Friday, July 28, 2017

Hash Attacks against HUSH cryptocurrency

In the past 15 days HUSH has released 10% to 20% of its blocks to miners who have 2x to 3x the network hashrate and come on for about 20 blocks. This is a little high because hush is using something like N=50 for its averaging window for the difficulty. That's why they come on for about 20 blocks. If hush used N=25 they would likely come on for 12 blocks, twice as often. The only solution I know of is to go as low as possible, like N=8. I thought Zcash was using N=17. Zcash could get away with N=50 because they are big. I did the measurement by checking for any sequence of 20 blocks that were solved 4 std devs faster than expected (less than 20 minutes instead of 50 minutes). I checked the validity of my statistics against a generated Poisson and it came out correct. I doubled checked it by trying to get the same avg, median, and std dev for the solve time. The only way I could generate the same data was for 3x attackers to come on at least 6x per day, so >20% blocks may be going to big miners, but I can only directly detect 3x per day (10%). My simulation was 3x attack for 1/2.5 of N and waiting for 3xN before doing it again. The std dev > 4 detection only worked 1/3 or the time or less. The median was 11% lower than it should be. This is a way to directly detect the attacks. There were no zero or negative solvetimes which makes me think HUSH is using a 3rd party for the timestamps which I did not think coins normally do. Whoever controls the clock controls the difficulty and therefore the rate of coin release. The good clock goes a LONG way to protect blocks from being stolen. I've read it negates the reason for mining. If they messed with the timestamp, then they can get all the coins they want in a few hours, up until the point a fork is forced.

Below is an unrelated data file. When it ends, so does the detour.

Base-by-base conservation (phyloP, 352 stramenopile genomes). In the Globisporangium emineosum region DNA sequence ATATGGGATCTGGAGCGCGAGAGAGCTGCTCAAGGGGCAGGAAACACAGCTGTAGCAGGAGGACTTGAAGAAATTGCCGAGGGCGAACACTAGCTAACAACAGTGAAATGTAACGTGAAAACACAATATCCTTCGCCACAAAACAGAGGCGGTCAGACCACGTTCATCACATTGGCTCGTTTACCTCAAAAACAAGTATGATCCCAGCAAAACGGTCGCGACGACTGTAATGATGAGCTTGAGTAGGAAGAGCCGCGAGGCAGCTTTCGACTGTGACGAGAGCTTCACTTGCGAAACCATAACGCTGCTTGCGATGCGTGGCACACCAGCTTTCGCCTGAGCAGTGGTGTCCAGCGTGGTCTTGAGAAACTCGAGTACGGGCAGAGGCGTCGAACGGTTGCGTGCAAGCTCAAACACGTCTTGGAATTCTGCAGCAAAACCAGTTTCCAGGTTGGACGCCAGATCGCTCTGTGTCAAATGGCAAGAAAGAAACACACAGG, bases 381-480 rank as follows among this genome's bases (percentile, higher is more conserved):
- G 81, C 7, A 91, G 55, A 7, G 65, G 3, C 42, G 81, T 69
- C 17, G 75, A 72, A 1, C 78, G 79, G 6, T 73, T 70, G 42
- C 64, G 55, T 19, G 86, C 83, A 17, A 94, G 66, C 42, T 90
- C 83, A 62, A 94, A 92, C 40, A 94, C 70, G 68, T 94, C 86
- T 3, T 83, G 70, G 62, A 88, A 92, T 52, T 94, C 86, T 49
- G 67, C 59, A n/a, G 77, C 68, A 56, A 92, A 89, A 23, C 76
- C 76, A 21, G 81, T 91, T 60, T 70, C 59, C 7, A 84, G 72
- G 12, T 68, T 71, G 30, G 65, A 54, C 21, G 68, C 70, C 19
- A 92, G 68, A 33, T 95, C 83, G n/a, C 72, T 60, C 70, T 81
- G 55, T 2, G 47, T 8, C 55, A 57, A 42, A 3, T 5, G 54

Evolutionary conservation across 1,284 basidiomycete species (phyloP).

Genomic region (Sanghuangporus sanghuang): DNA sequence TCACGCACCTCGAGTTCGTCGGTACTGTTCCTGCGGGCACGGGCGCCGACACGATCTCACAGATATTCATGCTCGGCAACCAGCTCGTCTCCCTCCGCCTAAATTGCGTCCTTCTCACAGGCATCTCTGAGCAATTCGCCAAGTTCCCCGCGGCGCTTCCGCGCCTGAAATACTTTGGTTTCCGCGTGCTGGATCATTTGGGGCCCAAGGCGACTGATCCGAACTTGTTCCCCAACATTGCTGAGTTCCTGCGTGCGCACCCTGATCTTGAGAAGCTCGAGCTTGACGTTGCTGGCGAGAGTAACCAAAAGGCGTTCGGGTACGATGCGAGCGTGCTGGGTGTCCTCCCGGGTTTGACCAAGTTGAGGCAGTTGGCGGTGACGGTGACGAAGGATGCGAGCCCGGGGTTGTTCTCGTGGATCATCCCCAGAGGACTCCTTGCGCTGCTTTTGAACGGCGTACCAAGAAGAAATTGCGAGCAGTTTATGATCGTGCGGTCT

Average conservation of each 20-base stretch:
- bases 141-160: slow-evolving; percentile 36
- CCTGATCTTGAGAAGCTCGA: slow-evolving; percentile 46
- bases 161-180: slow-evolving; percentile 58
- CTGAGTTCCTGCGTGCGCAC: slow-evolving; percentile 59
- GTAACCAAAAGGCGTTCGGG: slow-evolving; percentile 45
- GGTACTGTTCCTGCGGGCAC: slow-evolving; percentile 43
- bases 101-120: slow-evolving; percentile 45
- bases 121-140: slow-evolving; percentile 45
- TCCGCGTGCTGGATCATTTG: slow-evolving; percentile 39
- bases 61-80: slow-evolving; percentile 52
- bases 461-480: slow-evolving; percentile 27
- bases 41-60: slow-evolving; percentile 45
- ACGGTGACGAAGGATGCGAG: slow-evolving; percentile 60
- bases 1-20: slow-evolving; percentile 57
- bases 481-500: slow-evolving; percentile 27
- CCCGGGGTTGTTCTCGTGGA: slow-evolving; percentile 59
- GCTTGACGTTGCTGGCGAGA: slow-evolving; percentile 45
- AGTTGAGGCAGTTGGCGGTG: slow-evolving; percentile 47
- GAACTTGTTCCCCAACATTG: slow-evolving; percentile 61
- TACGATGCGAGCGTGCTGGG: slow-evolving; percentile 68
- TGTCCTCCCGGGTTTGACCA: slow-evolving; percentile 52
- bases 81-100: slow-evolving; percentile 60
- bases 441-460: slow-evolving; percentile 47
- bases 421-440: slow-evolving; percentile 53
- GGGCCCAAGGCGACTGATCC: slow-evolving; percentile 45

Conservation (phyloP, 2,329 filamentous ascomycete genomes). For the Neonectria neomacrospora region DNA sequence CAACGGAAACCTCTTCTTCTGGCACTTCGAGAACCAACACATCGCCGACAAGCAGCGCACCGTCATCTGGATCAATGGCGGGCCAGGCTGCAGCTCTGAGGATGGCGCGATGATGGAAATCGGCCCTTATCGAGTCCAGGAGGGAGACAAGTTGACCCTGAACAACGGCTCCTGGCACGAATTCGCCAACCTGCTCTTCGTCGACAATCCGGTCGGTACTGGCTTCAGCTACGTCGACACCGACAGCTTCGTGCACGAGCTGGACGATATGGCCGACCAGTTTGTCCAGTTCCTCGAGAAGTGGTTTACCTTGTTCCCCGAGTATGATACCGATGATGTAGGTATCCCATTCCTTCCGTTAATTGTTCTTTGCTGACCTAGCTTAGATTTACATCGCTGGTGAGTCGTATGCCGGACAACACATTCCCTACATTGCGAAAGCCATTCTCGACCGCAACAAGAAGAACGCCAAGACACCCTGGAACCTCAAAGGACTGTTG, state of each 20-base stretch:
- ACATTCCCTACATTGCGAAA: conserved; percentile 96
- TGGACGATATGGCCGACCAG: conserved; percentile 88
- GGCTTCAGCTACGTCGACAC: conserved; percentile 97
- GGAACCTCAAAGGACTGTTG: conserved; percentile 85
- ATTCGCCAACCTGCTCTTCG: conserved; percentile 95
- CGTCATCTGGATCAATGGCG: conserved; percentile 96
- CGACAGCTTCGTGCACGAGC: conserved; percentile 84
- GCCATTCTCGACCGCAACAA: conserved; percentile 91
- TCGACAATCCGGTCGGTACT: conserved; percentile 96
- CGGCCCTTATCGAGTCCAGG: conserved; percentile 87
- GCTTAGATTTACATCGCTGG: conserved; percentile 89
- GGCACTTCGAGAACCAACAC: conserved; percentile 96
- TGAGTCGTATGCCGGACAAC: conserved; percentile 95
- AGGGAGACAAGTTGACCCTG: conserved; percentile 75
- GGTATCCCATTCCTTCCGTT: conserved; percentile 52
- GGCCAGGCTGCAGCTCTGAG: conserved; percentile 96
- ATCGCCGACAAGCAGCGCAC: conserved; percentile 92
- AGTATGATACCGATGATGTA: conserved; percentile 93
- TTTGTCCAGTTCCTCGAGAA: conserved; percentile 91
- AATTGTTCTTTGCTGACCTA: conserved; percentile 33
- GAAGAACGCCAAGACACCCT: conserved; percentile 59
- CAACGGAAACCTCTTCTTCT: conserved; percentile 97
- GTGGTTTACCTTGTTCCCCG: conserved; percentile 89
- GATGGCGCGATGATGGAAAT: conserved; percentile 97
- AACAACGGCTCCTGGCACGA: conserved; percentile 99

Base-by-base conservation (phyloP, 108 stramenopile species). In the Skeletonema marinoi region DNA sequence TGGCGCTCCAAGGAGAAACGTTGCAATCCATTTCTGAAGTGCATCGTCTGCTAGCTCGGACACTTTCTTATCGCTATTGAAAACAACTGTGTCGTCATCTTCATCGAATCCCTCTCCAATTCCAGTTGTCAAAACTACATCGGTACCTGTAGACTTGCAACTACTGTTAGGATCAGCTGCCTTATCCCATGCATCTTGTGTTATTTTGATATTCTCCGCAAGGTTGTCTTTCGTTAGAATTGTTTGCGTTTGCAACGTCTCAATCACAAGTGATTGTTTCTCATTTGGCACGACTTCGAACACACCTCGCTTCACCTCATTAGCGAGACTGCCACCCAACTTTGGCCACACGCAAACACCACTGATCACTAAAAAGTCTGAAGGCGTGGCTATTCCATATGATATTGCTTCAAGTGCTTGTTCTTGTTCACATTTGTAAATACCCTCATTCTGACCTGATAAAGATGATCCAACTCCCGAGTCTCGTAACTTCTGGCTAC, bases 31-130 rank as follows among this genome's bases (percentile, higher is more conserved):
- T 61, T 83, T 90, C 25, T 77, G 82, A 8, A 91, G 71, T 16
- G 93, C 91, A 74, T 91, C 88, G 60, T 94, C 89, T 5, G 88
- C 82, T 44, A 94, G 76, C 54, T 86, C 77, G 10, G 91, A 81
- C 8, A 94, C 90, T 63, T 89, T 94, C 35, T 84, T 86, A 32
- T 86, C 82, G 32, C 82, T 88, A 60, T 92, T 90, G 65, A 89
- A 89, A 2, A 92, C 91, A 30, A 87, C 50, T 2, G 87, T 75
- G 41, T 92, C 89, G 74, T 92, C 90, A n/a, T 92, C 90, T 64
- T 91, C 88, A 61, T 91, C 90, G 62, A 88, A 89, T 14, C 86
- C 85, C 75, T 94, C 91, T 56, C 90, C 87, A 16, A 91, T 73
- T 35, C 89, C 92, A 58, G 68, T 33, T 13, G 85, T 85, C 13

They are raising the difficulty. I usually speak of it as a theft and attack, but can be argued it is not a theft, but just the magic of a free market. Asking devs for protection is like asking for government regulation.


The free market argument is that if there were enough of them seeking profit like this, then they would erase each other's profit. They are getting paid to switch around to several coins during the day while the less sophisticated are stuck on one.

Here are hash attacks against hush who has a N=50 window for averaging and karbowanek who has N=17. Most of the big karbowanek swings are reacting to shorter hash attacks.

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